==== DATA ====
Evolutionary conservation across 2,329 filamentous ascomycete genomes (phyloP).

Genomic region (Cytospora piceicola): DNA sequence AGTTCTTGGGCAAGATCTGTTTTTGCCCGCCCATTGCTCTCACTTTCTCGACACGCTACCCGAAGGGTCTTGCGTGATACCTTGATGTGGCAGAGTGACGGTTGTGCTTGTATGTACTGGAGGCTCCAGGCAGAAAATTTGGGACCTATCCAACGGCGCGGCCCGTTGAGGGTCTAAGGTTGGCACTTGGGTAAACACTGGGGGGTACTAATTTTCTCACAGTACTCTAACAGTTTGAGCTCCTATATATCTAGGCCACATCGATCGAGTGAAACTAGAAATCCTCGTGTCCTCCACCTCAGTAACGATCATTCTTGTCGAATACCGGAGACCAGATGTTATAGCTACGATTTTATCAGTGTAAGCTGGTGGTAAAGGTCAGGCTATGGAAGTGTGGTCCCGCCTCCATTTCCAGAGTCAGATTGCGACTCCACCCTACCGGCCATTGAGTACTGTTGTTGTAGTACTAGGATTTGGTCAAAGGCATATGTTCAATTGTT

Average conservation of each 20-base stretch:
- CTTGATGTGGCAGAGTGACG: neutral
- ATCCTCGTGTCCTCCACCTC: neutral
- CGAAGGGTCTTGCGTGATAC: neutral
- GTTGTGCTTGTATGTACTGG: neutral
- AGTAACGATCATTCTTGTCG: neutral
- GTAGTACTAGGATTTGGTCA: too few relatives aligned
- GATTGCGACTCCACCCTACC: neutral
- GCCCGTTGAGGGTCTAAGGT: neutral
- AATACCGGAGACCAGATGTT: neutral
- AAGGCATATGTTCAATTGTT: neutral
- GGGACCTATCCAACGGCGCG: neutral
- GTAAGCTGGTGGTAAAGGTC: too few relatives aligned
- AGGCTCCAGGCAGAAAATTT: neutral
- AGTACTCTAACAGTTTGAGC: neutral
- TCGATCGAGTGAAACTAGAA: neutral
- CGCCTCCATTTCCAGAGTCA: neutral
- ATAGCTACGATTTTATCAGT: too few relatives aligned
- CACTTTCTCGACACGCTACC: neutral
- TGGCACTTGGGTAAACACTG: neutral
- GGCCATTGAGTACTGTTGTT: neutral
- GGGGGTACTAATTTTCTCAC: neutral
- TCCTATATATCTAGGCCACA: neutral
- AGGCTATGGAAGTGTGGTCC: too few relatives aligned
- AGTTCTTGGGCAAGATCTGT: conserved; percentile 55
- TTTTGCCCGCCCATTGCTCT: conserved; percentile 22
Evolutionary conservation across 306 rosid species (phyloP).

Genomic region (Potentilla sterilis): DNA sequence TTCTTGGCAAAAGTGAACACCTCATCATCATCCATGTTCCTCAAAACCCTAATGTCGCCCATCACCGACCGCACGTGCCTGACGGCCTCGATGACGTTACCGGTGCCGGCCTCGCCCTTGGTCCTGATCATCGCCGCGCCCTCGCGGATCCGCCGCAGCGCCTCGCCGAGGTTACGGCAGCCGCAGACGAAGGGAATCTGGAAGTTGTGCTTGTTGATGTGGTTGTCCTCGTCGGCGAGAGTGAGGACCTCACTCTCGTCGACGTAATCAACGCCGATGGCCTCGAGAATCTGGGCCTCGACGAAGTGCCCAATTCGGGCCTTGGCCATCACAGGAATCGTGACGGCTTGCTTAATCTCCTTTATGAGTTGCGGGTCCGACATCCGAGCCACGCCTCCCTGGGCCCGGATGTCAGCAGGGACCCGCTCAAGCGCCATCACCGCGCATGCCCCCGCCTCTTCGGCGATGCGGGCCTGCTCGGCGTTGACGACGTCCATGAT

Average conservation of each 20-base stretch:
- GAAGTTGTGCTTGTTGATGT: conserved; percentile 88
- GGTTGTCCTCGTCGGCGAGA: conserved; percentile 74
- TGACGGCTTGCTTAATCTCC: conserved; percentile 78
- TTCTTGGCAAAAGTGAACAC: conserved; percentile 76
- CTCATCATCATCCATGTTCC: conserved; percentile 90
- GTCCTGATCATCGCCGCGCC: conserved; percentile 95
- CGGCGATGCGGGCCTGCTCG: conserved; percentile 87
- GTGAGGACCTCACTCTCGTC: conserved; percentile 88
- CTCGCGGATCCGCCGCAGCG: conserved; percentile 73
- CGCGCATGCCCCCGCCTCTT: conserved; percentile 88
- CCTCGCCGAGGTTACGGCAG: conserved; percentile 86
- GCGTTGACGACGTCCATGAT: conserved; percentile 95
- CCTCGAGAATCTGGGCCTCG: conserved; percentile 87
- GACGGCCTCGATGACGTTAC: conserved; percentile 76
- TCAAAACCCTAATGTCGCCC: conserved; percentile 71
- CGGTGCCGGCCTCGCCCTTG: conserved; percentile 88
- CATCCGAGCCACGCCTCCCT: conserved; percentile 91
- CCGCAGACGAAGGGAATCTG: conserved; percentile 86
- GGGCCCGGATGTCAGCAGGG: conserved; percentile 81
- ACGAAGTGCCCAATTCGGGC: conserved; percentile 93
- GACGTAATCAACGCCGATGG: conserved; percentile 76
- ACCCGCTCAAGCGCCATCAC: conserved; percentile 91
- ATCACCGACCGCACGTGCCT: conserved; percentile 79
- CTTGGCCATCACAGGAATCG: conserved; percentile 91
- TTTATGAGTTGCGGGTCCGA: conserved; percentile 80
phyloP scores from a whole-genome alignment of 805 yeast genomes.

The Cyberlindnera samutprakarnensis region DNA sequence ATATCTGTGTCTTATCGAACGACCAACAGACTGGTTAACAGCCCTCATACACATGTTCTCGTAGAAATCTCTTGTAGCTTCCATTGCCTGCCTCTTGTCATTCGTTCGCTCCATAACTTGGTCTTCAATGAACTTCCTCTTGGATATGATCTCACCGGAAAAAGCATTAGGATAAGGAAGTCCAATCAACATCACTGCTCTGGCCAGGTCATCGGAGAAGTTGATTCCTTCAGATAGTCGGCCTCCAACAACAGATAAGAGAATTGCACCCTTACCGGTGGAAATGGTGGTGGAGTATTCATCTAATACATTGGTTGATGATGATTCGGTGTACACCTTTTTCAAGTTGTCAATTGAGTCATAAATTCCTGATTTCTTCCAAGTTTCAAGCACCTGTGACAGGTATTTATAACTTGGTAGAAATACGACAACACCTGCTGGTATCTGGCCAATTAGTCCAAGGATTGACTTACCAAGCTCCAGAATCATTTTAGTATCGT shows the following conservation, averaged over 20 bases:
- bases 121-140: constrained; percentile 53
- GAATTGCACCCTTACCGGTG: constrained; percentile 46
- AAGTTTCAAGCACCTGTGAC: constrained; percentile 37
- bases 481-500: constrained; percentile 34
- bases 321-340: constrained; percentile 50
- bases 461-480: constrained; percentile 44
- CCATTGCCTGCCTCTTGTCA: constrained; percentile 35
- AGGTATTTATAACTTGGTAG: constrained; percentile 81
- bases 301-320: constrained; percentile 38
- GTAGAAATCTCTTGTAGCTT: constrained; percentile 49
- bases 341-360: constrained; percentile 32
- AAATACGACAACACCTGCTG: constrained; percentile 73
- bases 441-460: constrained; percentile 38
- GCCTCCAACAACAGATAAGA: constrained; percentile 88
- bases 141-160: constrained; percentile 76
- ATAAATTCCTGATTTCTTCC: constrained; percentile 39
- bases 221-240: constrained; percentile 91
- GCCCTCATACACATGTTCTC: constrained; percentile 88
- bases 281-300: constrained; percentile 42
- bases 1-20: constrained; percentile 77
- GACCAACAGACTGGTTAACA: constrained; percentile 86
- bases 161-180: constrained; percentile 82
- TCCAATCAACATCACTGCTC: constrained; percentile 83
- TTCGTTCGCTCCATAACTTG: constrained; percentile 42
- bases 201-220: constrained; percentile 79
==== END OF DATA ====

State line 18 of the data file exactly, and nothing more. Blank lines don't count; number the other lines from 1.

- TCGATCGAGTGAAACTAGAA: neutral